SANAA (AFP) – Muslim clerics urged Yemeni soldiers to disobey orders and a third minister resigned after the gunning down of more than 50 protesters calling for an end to President’s Ali Abdullah Saleh’s rule.
Leading clerics said Saleh was responsible for the slaughter following Muslim prayers in Sanaa on Friday, the worst day of bloodshed in more a month of violent unrest.
“We call on the army and security forces to not carry out any order from anyone to kill and repress” demonstrators, a group of influential clerics in the deeply religious country said in a joint statement.
They also called for Saleh’s elite Republican Guard troops to be withdrawn from the capital, where anti-regime protesters have continued a sit-in near Sanaa University despite a state of emergency called after Friday’s violence.
Saleh has declared Sunday as a “national day of mourning” for the “martyrs for democracy,” while blaming the opposition for “incitement and chaos” that had led to the killings.
Youth activists organising the sit-in panned Saleh’s declaration as insincere. “After getting blood on his hands … he cried crocodile tears for the martyrs,” they said in a statement.
The opposition says the president — a key US ally in the war against Al-Qaeda in the region — must resign this year but he has refused to leave until his current term expires in 2013.
He has also offered to devolve power to parliament under a new constitution, a pledge rejected as “too late” by the opposition which says the president cannot be trusted to honour his promises.
Human rights minister Huda al-Baan announced late on Saturday that she was resigning in protest at Friday’s bloodbath, where the undersecretary at her ministry, Ali Taysir, has also stepped down.
Baan became the third Yemeni minister to quit in as many days.
Minister of tourism Nabil al-Faqih resigned on Friday over the “unjustifiable use of force” against protesters, while Yemen’s minister of religious endowments, Hamoud al-Hattar, quit earlier in the week.
The chief of the state news agency Saba has also stepped down, saying he would join the protesters, as has Yemen’s ambassador to Lebanon.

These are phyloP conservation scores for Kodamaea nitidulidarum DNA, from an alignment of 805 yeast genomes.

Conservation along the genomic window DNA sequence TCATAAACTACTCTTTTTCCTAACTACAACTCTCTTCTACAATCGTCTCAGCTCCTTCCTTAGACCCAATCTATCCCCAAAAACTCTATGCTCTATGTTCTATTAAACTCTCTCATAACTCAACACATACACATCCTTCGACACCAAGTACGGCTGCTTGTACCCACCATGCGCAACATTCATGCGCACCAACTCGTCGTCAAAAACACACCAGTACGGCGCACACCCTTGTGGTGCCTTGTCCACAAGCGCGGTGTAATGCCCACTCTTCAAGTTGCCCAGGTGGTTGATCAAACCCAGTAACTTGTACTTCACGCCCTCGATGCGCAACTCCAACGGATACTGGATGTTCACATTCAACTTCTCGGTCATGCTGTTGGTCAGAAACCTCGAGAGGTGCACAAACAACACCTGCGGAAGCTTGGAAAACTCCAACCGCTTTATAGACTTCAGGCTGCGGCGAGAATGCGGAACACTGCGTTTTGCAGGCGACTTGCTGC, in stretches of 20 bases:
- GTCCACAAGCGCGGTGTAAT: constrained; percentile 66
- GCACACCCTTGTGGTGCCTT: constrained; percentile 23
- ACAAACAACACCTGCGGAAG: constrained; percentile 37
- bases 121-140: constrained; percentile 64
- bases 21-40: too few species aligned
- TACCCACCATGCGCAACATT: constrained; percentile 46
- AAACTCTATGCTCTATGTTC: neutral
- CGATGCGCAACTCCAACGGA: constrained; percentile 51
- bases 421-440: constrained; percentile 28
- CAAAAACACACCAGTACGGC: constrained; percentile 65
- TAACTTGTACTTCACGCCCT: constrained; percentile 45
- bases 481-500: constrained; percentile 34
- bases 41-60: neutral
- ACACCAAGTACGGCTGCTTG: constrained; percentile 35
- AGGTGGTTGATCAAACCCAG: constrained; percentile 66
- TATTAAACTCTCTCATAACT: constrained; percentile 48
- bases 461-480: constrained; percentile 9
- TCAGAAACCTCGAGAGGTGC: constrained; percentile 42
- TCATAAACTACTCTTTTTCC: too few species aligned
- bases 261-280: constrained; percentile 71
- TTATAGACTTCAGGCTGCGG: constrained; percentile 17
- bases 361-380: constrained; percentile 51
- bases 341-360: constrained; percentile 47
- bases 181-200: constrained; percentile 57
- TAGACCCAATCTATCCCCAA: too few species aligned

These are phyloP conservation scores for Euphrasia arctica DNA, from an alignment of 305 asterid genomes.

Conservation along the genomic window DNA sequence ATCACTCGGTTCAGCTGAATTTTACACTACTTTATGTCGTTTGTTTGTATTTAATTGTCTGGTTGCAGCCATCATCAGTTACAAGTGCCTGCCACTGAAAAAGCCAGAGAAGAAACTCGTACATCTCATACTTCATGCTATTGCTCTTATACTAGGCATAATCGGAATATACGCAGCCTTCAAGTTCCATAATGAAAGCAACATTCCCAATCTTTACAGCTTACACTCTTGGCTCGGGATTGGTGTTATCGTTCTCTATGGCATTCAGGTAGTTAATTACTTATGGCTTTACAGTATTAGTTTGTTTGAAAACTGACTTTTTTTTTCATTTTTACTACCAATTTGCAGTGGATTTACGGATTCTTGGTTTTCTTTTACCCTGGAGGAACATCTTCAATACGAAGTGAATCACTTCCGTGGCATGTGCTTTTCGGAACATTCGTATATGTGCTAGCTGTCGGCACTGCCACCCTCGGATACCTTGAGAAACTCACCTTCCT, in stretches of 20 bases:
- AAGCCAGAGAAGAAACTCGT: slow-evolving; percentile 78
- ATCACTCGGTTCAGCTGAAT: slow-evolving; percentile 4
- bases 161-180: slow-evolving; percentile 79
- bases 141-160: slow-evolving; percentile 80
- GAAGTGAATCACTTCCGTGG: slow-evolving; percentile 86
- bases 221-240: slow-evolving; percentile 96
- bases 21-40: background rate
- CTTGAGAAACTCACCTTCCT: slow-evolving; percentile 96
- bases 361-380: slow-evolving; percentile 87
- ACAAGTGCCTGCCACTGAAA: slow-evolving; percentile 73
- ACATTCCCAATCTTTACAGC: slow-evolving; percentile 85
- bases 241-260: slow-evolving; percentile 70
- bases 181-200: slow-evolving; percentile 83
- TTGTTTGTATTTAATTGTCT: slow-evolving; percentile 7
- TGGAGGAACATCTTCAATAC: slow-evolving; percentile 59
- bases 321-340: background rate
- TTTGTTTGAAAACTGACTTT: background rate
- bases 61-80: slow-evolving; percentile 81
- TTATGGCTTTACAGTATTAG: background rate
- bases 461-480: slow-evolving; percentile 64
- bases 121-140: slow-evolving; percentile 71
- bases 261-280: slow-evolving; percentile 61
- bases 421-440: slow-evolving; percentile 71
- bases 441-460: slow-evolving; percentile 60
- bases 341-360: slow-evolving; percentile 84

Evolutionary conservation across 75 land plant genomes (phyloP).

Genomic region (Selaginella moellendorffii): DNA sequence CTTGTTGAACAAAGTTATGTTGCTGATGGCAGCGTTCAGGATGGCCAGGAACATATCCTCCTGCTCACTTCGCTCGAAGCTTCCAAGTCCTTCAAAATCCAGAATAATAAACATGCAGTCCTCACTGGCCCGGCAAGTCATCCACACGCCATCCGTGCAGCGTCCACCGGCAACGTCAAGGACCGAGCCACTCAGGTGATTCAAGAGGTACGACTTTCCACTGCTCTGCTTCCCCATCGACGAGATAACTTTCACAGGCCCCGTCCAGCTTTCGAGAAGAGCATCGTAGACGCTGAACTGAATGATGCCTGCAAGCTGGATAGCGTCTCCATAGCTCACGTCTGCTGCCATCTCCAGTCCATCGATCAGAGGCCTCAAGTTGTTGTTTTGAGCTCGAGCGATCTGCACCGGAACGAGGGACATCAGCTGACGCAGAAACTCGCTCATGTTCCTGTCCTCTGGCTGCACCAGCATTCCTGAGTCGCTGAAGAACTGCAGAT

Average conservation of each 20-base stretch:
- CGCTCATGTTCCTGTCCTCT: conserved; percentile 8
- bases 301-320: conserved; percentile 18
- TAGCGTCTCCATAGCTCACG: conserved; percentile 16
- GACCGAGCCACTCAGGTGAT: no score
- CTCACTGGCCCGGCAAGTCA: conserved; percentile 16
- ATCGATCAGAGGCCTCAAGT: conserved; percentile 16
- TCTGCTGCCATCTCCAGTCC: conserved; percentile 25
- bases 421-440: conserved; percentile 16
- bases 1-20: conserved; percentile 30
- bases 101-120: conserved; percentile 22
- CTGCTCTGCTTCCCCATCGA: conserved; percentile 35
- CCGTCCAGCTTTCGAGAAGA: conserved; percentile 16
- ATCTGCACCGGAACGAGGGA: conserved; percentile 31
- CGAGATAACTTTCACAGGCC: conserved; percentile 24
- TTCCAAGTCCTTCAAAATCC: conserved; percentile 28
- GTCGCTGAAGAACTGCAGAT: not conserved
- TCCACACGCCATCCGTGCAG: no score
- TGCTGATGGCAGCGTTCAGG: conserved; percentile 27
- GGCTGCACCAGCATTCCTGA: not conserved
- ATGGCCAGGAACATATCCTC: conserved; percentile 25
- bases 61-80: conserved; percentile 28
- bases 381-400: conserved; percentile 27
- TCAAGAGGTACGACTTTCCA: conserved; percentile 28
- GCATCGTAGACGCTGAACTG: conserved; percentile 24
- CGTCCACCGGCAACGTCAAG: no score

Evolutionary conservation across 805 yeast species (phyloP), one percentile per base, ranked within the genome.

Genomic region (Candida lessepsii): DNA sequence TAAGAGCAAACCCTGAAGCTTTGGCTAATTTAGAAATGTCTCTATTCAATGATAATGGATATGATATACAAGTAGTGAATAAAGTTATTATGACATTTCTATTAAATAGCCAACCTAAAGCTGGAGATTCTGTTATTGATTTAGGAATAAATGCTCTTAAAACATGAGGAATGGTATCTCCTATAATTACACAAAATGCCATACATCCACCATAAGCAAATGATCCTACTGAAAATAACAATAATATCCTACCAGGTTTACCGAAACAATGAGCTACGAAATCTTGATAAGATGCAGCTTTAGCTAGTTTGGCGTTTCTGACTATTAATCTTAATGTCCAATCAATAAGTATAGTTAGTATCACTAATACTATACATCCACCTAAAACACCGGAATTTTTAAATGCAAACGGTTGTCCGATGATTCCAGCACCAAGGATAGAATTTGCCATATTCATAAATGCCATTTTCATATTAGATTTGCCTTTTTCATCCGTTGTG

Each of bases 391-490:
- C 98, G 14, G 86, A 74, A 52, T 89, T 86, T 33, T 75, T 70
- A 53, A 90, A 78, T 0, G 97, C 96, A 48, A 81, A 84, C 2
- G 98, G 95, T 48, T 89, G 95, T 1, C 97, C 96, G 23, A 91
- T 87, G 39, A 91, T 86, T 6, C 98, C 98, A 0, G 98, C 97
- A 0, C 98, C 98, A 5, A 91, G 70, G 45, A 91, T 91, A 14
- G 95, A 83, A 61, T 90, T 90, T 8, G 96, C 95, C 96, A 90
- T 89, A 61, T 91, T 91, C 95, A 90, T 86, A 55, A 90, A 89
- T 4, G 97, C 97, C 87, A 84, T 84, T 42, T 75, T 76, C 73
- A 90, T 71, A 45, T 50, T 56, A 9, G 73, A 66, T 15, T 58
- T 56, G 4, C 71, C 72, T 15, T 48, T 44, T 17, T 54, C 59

Friday’s carnage followed repeated US appeals for restraint and respect of human rights in the impoverished country, which is also struggling to contain a southern secessionist movement and a Shiite revolt in the north.
US President Barack Obama strongly condemned the crackdown and called on the key US anti-terror ally to live up to its own pledge to allow peaceful protests.
“Those responsible for today’s violence must be held accountable,” he said.
European Union foreign policy chief Catherine Ashton said she was “dismayed” by the violence and demanded Saleh stand by his own vow announced on 10 March to protect the right to peaceful protest.
Western diplomats have repeatedly issued similar calls since violence erupted a month ago in Yemen, where the death toll after Friday’s bloodbath has doubled to around 80.
Rights activists have said the United States should reconsider its military aid to Yemen, where US special forces troops are helping to train local anti-terror units engaged in the fight against Al-Qaeda’s Yemen-based offshoot.
Al-Qaeda in the Arabian Peninsula (AQAP) is allegedly behind several attempted attacks against the United States.
Yemen is also the suspected hideout of radical US-Yemeni cleric Anwar al-Awlaki, an alleged AQAP leader and described by a senior US security official as “probably the most significant risk” to the United States.
A Bangladeshi Islamic militant working for British Airways was jailed for 30 years on Friday for plotting to blow up a plane after conspiring with Awlaki.